Most of the bloggers made passing reference to the origin, but they were not consistent. So the second leg of the journey was chasing down references to the origins of Stuffed Ham. One said it was first made by a slave at a Jesuit manor house in St. Inigoes (near St. Mary’s City) celebrating the end of lent, another assigned it to slaves in general, but a few other articles speculated that it came over from England with the colonists who first populated St. Mary’s City. Boiled meats were not uncommon in England, so it is not surprising that the practice came with the colonists. I found an interesting article from the New York Times claimed that recipes for “Stuffed Chine” have been found in Elizabethan cookbooks which called for ''Bradenham gammon (ham) ... cut to the bone with slots and a mixture of herbs and lots of parsley pressed in, tied in muslin and boiled.'' Interestingly enough the article also claimed that none other than George Calvert (our First Lord Baltimore and founder of St. Mary’s City) partook of stuffed ham as a boy at their “ancient family estate” in Yorkshire. Wow! Pretty strong statement! To kind of check this further (more steps on the journey) I asked Dr. Henry Miller, historian at Historic St. Mary’s City about this, and he said “there is just no food data about George Calvert or the family in the late 16th century, so I am clueless as to where this came from.” He went on to comment that while the cabbage, kale, and onions would be common in English, red peppers so common in St. Mary’s County Stuffed Ham recipes were most likely introduced through the slaves from Africa and the Caribbean where red peppers were part of their cuisine.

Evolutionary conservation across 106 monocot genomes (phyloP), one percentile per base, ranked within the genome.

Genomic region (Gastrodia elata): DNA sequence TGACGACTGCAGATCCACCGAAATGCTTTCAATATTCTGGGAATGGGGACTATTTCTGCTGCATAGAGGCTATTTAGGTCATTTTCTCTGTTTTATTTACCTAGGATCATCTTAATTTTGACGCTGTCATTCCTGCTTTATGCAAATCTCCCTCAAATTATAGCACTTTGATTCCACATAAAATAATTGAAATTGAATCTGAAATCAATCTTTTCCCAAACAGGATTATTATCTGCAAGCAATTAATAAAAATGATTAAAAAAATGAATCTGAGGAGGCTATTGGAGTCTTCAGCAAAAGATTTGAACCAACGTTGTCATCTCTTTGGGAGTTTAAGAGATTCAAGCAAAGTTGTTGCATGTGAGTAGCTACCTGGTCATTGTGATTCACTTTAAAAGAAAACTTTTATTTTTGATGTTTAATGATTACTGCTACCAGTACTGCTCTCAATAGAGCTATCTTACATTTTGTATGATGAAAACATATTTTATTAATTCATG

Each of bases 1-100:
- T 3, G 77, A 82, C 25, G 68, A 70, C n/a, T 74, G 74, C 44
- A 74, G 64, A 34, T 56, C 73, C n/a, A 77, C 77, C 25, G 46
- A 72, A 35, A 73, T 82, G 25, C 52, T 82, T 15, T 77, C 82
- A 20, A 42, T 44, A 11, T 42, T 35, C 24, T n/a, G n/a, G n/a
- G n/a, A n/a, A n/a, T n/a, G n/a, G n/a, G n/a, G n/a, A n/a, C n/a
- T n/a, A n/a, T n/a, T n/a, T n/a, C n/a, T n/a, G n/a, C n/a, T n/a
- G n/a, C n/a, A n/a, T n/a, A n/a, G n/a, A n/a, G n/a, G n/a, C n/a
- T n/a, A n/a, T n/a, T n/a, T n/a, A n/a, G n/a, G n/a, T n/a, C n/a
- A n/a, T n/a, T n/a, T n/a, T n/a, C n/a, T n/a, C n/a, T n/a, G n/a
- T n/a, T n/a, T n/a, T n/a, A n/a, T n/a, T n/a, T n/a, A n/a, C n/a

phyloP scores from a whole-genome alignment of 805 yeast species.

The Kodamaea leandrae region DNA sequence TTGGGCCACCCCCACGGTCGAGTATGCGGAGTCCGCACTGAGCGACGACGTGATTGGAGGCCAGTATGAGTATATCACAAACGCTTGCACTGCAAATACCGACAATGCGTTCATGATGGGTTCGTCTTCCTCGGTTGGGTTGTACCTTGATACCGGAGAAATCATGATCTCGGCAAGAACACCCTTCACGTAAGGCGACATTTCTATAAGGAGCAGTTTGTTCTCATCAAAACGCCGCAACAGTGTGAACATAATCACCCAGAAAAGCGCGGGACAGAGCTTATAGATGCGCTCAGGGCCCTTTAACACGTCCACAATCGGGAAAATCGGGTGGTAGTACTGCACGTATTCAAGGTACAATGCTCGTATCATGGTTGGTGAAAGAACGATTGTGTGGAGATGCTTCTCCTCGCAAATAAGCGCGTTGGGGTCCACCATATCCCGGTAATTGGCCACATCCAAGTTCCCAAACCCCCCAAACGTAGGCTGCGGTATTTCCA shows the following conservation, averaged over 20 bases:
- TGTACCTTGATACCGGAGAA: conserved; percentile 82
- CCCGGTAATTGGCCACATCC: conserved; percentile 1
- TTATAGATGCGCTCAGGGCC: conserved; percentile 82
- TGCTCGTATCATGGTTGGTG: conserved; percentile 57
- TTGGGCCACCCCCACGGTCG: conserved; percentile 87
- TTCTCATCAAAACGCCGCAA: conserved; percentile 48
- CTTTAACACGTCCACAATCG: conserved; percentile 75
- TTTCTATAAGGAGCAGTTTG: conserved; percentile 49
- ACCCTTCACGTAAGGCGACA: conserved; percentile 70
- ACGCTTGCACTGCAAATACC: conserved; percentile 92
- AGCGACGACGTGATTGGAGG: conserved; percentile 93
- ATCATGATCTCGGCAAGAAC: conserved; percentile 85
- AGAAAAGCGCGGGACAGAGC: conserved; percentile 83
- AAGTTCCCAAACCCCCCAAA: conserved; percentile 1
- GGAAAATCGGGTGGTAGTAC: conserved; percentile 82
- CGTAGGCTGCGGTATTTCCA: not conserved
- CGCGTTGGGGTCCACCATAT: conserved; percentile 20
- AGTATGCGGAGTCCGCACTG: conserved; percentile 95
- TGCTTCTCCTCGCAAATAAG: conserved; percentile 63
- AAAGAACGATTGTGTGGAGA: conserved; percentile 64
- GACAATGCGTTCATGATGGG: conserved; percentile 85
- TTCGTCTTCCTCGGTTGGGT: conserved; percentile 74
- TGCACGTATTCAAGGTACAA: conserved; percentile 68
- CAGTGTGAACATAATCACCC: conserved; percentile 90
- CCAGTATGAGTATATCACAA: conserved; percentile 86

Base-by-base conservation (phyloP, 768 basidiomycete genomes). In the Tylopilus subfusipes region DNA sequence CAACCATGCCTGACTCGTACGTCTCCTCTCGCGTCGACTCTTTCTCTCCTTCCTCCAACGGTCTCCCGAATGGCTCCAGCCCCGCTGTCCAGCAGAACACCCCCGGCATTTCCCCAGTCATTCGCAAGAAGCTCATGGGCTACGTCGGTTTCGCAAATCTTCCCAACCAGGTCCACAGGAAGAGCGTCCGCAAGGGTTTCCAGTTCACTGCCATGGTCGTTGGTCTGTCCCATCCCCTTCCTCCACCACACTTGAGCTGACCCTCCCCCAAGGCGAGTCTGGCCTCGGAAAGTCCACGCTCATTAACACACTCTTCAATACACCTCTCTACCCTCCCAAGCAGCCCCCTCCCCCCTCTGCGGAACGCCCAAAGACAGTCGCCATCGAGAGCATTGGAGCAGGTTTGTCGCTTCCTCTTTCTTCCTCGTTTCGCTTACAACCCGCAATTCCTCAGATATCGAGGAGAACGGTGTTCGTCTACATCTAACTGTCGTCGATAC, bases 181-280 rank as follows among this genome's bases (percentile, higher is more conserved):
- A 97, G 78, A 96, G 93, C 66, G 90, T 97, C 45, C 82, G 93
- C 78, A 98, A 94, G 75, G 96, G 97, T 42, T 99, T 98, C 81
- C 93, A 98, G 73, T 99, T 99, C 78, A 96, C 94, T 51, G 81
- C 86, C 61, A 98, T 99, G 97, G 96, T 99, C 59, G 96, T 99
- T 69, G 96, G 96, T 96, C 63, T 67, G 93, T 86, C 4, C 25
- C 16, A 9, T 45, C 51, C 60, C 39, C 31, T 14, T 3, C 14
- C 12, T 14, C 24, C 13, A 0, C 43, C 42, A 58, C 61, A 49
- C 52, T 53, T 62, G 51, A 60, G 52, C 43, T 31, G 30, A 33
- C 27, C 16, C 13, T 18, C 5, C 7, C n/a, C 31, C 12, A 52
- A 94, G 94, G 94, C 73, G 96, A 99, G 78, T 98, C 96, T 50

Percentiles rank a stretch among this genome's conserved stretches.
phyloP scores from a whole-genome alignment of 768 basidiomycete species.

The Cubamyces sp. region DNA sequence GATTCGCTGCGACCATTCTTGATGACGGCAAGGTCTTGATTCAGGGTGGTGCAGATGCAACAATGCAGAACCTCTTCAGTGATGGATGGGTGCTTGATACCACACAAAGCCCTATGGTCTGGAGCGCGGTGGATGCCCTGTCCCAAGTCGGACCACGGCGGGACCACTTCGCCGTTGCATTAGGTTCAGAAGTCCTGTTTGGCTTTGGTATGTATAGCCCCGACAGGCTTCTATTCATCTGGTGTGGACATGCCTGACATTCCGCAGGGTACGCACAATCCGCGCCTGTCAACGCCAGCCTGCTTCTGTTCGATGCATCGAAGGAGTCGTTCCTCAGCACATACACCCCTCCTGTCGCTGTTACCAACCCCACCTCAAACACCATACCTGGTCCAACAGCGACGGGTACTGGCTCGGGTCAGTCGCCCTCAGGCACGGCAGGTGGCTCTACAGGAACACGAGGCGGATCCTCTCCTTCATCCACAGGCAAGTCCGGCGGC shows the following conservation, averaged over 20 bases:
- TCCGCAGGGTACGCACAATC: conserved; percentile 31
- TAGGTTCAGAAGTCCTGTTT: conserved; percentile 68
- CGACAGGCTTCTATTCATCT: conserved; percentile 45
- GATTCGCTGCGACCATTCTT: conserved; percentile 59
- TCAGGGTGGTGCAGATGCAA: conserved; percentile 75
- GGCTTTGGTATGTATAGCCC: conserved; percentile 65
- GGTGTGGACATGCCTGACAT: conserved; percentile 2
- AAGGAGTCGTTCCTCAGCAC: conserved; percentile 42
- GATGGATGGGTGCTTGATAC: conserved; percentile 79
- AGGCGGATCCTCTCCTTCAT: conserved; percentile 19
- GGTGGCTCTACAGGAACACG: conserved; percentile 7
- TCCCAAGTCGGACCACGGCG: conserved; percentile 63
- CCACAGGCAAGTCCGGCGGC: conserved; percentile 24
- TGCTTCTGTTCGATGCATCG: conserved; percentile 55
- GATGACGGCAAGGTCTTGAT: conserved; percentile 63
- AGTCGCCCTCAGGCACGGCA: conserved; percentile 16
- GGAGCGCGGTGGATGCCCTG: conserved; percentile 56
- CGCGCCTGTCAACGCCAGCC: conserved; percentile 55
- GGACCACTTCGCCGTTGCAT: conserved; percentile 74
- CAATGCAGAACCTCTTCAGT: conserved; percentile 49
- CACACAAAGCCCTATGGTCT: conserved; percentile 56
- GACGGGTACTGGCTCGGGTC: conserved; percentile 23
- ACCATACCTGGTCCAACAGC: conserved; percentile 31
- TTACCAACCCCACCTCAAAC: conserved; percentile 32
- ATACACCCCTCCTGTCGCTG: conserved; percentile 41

I also took a little side (email) trip and asked Michael Twitty a cultural food historian about the ham’s history, and he also subscribed to the theory that while boiled meats had English origins, slaves of this country were responsible for adding different spices and whatever they had in their gardens. Another side trip took me to the SMC Historical society and the folder there labeled “Stuffed Ham” In it I found many recipes and process description of stuffed ham, plus some lovely old photographs of Mary Ora Norris that were not dated. They pretty much illustrate the process.

And from a local historian whom I will call “Pete” (to protect his identity), I got some more recent pictures of his making a ham, which are not much different from Mrs. Norris.

Dr. Miller concluded with the thought that “the only two places it is found is Southern Maryland, especially St. Mary's County, and places in Kentucky settled by people from Southern Maryland. This strongly argues against it being a traditional English practice and implies independent invention. Boiling meats and even some stuffing was certainly known, as our Thanksgiving turkey still shows, but the unique combination of ingredients and the method of preparation make Maryland Stuffed Ham stand out as a distinctive and wonderful contribution of early Maryland peoples to the nation's foodways.”

Whatever the origins, Stuffed Ham has remained a county tradition to this day. There are still more steps in the journey such as exploring why people in the northern part of our county use more kale and southern folk tend to use more cabbage. Enjoy the trip. And special thanks to Dr. Henry Miller for sharing some of his vast knowledge of English History and New World foodways!